Equality in the Alameda DA’s office is no longer a distant dream. Today the number of female attorneys in the office is roughly equal to the number of male attorneys. Women account for roughly 40% of the people in supervisor positions. Additionally, women equally serve on the more gritty units, such as the teams prosecuting gang-related crimes and complex homicides.

Things look similar in the Contra Costa County District Attorney’s Office where almost half of the attorneys are women. Female supervisors currently only make up a small percentage of the total supervisors; however, DA Becton is working to change that. She has a female top assistant joining the office in early February and Phyllis Redmond was just announced as Chief of Staff. This represents the first time in the history of the county that women hold the top two jobs at the District Attorney’s Office. As Deputy District Attorney Busby points out, Ruth Bader Ginsberg once said, “There will be enough women on the Supreme Court when there are nine” however, she does not think that is the goal for the District Attorney’s Office. Equality and diversity are extremely important traits for prosecutors. Busby emphasized that prosecutors serve victims of crime and their office should be demographically representative of the community it serves; diverse perspectives and experiences lead to better service to the community. Deputy district attorneys tend to change positions every three to four years, with newer attorneys switching more often. This creates opportunity for fluid and diverse teams.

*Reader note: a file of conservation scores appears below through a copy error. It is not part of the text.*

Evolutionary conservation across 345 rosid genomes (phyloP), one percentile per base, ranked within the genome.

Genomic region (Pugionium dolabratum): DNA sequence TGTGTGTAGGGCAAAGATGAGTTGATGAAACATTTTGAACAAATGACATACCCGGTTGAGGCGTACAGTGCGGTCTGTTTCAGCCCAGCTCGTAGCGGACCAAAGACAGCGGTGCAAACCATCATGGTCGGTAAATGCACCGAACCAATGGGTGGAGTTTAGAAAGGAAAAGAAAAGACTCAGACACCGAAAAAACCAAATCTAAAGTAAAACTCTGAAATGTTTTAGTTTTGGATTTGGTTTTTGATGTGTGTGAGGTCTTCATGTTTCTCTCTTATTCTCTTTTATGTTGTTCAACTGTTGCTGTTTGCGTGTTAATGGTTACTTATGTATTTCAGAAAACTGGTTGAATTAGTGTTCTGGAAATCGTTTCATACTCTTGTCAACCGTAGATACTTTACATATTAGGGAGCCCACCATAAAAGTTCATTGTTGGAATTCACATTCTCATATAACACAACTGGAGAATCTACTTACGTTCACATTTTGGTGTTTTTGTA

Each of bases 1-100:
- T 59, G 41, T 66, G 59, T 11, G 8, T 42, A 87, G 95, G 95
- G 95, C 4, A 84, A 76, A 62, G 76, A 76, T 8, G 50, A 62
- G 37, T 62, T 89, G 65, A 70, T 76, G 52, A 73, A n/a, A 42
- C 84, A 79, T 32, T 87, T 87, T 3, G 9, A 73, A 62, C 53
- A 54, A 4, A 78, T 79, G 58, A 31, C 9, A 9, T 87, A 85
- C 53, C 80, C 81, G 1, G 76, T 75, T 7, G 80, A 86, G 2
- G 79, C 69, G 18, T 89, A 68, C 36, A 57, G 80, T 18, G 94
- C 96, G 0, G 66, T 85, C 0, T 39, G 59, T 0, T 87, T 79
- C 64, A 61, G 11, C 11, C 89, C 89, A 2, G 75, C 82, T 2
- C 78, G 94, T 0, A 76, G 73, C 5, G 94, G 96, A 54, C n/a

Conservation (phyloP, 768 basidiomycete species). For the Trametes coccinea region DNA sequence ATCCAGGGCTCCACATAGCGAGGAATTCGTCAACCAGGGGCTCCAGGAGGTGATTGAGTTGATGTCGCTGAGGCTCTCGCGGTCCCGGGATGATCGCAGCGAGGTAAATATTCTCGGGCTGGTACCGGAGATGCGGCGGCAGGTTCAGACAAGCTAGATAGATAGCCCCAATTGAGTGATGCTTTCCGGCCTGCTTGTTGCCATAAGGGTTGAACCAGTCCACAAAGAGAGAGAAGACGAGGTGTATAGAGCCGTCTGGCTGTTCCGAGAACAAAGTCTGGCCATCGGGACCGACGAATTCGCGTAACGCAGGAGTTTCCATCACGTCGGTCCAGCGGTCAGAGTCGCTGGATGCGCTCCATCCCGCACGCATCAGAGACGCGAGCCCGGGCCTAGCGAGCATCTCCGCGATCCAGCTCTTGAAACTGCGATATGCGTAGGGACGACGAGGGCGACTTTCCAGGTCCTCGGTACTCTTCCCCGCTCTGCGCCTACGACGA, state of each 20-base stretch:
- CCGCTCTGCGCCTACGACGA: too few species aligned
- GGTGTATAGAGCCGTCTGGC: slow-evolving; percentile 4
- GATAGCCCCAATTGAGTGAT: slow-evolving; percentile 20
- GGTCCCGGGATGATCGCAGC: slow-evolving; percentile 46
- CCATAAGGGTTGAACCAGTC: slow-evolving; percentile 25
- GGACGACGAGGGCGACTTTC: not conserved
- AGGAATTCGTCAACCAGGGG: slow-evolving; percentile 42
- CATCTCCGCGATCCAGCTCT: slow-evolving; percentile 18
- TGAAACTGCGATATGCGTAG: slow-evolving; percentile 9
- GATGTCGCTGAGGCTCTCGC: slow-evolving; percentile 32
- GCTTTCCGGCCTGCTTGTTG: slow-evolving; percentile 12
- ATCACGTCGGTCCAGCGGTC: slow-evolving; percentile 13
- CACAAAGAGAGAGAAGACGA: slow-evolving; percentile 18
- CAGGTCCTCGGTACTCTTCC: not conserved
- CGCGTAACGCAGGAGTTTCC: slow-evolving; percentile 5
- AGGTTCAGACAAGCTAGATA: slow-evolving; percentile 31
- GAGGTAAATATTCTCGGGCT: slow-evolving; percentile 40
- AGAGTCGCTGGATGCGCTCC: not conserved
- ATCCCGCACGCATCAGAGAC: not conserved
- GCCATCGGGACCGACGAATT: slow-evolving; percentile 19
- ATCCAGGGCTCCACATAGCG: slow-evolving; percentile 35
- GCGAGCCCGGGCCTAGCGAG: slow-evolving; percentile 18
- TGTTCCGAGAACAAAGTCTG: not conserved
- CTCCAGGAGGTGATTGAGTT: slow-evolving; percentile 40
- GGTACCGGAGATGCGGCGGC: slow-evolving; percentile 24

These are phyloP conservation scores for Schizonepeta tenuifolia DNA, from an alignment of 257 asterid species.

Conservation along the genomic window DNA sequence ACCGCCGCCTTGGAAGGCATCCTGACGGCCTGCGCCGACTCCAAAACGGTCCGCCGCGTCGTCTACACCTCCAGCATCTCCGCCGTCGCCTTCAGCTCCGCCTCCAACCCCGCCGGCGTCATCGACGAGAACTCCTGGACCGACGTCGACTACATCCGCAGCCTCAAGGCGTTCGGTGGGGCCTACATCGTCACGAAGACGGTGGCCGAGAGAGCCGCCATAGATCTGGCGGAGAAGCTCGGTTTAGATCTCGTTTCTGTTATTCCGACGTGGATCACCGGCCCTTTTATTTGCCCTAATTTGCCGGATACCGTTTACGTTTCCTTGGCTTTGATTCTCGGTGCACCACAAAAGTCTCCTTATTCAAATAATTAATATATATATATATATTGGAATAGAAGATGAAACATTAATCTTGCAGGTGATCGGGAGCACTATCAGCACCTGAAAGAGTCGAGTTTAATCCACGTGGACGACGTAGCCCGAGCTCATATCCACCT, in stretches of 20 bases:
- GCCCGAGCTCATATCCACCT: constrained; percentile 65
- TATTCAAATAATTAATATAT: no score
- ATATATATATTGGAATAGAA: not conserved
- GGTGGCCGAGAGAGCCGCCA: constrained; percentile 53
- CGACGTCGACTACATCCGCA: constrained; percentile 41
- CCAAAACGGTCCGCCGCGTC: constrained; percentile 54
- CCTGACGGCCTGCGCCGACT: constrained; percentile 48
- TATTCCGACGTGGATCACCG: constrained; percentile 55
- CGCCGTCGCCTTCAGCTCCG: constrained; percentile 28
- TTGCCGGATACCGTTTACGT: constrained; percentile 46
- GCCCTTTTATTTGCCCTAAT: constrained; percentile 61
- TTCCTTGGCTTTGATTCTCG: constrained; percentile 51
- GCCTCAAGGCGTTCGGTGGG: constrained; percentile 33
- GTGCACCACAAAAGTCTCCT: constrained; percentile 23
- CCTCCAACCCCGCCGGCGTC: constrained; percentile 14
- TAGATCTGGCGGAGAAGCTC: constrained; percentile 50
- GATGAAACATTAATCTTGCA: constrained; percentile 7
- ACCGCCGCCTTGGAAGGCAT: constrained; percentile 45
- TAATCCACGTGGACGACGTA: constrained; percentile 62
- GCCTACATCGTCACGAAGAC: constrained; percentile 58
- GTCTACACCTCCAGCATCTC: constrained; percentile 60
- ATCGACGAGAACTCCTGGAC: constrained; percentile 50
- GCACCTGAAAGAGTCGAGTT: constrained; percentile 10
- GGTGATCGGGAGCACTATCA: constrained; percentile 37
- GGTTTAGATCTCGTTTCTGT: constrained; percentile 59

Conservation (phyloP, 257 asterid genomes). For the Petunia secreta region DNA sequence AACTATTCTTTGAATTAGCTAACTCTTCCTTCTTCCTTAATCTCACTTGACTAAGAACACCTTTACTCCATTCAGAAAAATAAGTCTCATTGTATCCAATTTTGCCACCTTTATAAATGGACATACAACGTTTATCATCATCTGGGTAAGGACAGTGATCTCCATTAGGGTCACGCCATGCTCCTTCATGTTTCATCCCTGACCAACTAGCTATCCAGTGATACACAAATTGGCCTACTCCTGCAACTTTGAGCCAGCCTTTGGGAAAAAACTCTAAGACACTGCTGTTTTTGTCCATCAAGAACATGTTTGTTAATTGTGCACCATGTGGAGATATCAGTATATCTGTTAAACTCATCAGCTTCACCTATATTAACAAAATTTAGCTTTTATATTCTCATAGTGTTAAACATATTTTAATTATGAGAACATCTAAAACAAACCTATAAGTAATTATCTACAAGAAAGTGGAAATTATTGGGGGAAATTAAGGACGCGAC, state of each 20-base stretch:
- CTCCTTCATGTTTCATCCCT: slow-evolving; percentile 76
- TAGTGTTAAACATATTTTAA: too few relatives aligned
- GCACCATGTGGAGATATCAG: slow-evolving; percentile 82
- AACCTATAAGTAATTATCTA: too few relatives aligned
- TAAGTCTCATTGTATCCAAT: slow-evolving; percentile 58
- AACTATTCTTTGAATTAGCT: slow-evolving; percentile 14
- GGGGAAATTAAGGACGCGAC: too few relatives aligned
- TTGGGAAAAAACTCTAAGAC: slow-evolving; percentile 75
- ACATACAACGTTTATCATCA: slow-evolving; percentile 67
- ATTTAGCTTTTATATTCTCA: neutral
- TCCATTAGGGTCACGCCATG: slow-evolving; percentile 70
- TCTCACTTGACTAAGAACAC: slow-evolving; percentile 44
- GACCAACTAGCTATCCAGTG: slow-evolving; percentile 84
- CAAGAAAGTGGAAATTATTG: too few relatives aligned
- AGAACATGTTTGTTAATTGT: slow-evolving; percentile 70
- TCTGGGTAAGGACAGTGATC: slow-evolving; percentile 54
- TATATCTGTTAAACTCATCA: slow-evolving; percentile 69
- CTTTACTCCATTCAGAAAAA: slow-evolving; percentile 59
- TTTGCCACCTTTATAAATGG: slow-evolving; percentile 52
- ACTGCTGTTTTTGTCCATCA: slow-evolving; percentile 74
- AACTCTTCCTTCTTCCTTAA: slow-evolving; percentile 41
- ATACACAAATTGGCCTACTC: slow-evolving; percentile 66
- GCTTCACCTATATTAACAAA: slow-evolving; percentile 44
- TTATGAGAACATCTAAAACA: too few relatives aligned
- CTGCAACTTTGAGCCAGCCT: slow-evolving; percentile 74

With all this progress, there are still some setbacks and opportunities to improve. Busby shared her experience that many times, in trial, a jury will report they found her older, male opposing counsel more credible than her, even when she objectively outperformed him in the courtroom. This is a sentiment often heard from young, female litigators. It is staggering how many women share the experiences of gender bias in the courtroom and in chambers, from facing the assumption that she is the court reporter, to being called “honey” or “sweetheart” by opposing counsel. These external biases still exist, but are being slowly eroded by the policies and practices being implemented internally in many offices, the District Attorney’s offices included.

O’Malley’s examples of leadership suggest men can better support women to achieve equality by not letting their male peers get away with sexist, biased, and inappropriate comments or actions. It is not easy to call a peer out on bad behavior, but taking the uncomfortable step of doing so effects change. Writing off bad behavior as “locker room talk” or ignoring it allows a status quo to continue where women are not at the table but on the menu. We as lawyers must stand together against this status quo and report bad behavior to supervisors.

Equality is a team effort. When men advocate for equality and accept nothing less from their peers, women are empowered to show up and have their voices and ideas heard. There’s room at the table for everyone, and a good meal is best when enjoyed with friends.